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This is a question that was asked on the site a few days back and before an answer, it was deleted by the OP. While I was able to solve the problem, I feel there is a more elegant way.

Question:

In $\triangle ABC$, $BF \perp AC$ and $AG \perp BC$. Also $E$ is the midpoint of $AB$.

Show that the circumcircle of $\triangle EFG$ passes through the circumcenter of $\triangle CFG$.

enter image description here

My solution:

Let $N$ be the intersection of the perpendicular bisector of $FG$ and the circumcircle of $\triangle EFG$. I assumed circumradius of $\triangle ABC = R$. Then I showed circumradius of $\triangle EFG = \frac{R}{2}$. Using similarity of $\triangle CGF$ and $\triangle CAB$, I showed $MN = k^2R$ where $FG:AB = CF:BC = CG:AC = k:1$ so circumradius of $\triangle CFG = kR$. Finally I showed $FN = NG = kR$ which proves $N$ is the circumcenter of $\triangle CFG$.

Would like to see other solutions.

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enter image description here

$\angle HFC=90^{\circ}=\angle HGC$. So $CFHG$ is cyclic. Circumcircle of $CFG$ is the same as circumcircle of quadrilateral $CFHG$. $CH$ is its diameter. Midpoint of $CH$, $N$, is its center.

Now $FE$ is the median of right $\triangle AFB$ and $GE$ is median of right $\triangle AGB$. So $AE=FE=GE=BE=a/2$.

In isosceles $\triangle BEG$, $\angle EGB=B$. Since $CH$ is part of altitude on $AB$, $\angle NCG=90-B$. In isosceles $\triangle CNG$, $\angle NGC=\angle NCG=90-B$. $\Rightarrow \angle NGE=90^{\circ}$. Similarly $\angle NFE=90^{\circ}$. Thus $NFEG$ is also cyclic.

The circumcircle of $EFG$ is same as circumcircle of quadrilateral $NFEG$ whose diameter is $NE$.

Update :

The above is how one would explain in detail. But to quickly identify that the statement holds true, recall that the nine-point circle is the unique circle that passes through the midpoints of three sides of a triangle, the feet of three altitudes and midpoints of the three segments joining each vertex to the orthocenter. $\odot(EFG)$ is indeed the nine-point circle (you also show its radius is $R/2$). Once we identify the center of $\odot(CFG)$, $N$, as midpoint of $CH$, we're done.

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    $\begingroup$ @Prags Yes, his answer is nice too. Since you marked this answer as accepted, I added an update. $\endgroup$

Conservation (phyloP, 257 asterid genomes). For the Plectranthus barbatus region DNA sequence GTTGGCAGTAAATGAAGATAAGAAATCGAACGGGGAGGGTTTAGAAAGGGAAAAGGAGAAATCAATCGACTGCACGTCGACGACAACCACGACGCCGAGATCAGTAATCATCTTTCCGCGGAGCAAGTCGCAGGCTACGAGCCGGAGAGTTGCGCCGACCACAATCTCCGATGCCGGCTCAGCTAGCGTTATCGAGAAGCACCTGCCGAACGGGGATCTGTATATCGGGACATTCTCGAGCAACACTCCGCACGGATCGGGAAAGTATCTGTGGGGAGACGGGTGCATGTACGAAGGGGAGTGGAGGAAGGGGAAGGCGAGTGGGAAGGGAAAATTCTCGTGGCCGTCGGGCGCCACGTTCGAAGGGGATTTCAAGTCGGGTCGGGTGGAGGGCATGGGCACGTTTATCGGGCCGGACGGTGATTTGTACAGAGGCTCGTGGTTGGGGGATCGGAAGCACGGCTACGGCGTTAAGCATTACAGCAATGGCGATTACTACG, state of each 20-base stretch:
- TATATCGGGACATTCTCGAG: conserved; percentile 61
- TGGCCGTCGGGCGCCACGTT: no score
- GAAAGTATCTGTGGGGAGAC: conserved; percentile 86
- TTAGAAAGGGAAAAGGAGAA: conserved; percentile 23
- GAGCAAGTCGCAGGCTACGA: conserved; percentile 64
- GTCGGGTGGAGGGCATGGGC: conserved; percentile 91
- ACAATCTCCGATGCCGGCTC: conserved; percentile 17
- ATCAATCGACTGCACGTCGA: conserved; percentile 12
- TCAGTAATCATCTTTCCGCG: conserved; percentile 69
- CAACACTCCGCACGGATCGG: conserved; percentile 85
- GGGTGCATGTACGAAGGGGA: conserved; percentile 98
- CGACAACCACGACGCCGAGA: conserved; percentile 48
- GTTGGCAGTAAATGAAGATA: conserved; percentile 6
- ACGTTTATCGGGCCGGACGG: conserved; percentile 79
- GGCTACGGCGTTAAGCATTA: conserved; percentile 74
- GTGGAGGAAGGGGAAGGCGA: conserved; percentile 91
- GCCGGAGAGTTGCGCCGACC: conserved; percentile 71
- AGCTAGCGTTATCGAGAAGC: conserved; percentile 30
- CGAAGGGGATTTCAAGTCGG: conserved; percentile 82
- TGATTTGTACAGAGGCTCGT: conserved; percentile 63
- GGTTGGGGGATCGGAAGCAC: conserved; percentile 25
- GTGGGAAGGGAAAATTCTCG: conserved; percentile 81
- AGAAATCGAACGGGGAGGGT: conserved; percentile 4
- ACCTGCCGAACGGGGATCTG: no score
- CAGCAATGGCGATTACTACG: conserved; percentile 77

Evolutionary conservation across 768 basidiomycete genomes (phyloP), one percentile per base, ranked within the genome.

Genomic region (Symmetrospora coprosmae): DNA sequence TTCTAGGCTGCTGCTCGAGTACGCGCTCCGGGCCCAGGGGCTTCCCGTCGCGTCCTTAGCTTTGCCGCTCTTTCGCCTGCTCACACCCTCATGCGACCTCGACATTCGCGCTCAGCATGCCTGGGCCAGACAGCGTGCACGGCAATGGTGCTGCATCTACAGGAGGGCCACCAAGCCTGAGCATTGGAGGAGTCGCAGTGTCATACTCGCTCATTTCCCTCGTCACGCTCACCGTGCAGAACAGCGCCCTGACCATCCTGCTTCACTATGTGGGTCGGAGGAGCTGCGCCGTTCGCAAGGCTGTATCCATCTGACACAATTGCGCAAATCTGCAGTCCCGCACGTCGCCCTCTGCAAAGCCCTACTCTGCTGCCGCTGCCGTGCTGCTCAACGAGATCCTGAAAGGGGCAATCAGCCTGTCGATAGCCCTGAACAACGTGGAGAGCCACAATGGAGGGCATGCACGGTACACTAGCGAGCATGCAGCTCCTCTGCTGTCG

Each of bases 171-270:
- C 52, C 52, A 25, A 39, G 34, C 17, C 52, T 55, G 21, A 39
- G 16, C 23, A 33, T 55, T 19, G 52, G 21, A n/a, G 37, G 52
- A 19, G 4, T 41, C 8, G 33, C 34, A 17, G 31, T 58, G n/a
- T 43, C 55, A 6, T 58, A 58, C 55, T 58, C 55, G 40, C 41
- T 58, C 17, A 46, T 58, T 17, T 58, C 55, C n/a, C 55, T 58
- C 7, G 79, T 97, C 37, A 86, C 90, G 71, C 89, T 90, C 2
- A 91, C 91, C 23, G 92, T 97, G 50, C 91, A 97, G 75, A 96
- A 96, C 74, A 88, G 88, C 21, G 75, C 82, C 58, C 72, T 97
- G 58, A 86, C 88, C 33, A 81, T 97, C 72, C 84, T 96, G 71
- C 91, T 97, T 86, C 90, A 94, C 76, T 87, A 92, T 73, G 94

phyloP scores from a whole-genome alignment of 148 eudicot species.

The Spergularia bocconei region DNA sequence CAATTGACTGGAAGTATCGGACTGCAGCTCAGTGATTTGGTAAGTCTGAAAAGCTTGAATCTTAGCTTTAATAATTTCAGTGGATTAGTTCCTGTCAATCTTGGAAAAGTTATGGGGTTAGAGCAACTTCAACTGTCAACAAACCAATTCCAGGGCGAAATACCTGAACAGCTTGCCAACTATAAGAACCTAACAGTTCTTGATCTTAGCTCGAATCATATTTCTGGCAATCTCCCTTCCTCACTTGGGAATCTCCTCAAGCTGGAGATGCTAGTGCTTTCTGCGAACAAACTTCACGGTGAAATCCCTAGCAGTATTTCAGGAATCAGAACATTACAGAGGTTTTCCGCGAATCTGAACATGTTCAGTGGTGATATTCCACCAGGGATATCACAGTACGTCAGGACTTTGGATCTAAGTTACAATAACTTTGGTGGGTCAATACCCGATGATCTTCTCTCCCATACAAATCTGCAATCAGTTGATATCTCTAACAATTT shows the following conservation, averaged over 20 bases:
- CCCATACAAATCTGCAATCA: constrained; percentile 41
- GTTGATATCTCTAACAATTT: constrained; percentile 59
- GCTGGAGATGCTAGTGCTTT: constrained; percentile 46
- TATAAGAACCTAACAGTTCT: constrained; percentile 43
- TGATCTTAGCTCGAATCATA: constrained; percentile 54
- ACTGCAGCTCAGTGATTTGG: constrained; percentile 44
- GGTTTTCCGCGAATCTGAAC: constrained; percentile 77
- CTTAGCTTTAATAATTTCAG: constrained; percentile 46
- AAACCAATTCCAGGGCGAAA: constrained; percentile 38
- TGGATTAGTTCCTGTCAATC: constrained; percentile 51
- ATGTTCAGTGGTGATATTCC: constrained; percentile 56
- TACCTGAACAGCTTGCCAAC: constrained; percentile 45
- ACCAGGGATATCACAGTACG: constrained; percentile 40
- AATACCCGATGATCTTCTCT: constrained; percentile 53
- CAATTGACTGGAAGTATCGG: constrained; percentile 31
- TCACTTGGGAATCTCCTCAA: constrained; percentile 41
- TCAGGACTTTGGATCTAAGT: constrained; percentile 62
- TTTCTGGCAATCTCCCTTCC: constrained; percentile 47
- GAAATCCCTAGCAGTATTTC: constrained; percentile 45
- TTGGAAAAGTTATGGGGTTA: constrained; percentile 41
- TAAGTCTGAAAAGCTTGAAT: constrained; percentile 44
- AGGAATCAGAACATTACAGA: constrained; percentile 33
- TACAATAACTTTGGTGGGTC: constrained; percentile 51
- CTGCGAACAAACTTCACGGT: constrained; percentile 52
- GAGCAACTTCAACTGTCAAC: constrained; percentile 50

– cosmo5
    Feb 10 at 10:25
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    $\begingroup$ @Prags good decision in the end :) $\endgroup$
    – Math Lover
    Feb 10 at 11:05
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Quadrilateral $ABGF$ is cyclic so

$\angle CFG = \angle ABC$ and $\angle CGF = \angle BAC$.

$GE$ is the median to the midpoint of hypotenuse in a right angled triangle so $GE = BE = EE, \angle BGE = \angle ABC$. Similarly $FE = AE = BE, \angle AFE = \angle BAC$.

So $\triangle EFG$ is an isosceles triangle with $FE = GE$. That leads to,

$\angle GFE = \angle EGF = 180^0 - (\angle ABC + \angle BAC) = \angle ACB$
$\angle FEG = 180^0 - 2 \angle ACB \ $.

$ \therefore \ \angle FNG = 2 \angle ACB$ and as $N$ is a point on one of the perpendicular bisectors, it has to be the circumcenter of $\triangle FCG$.

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  • $\begingroup$ Thanks! Would you like to chat? $\endgroup$
    – cosmo5
    Feb 10 at 11:29
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Probably the easiest:
Enough to show that $FNGE$ is cyclic $\iff$ $FNG=180-FEG$. Also $FEG=180-(FEA+GEB)$ and clearly because $FE$ and $GE$ are the medians of right triangles $AFB$,$AGB$ respectively, it's well-known that $FEA=180-2A$ and $GEB=180-2B$ so $FEG=180-(180-2A)-(180-2B)=180-2C$ and $FEG=2C$ is clear because $N$ is the circumcenter of $CFG$.

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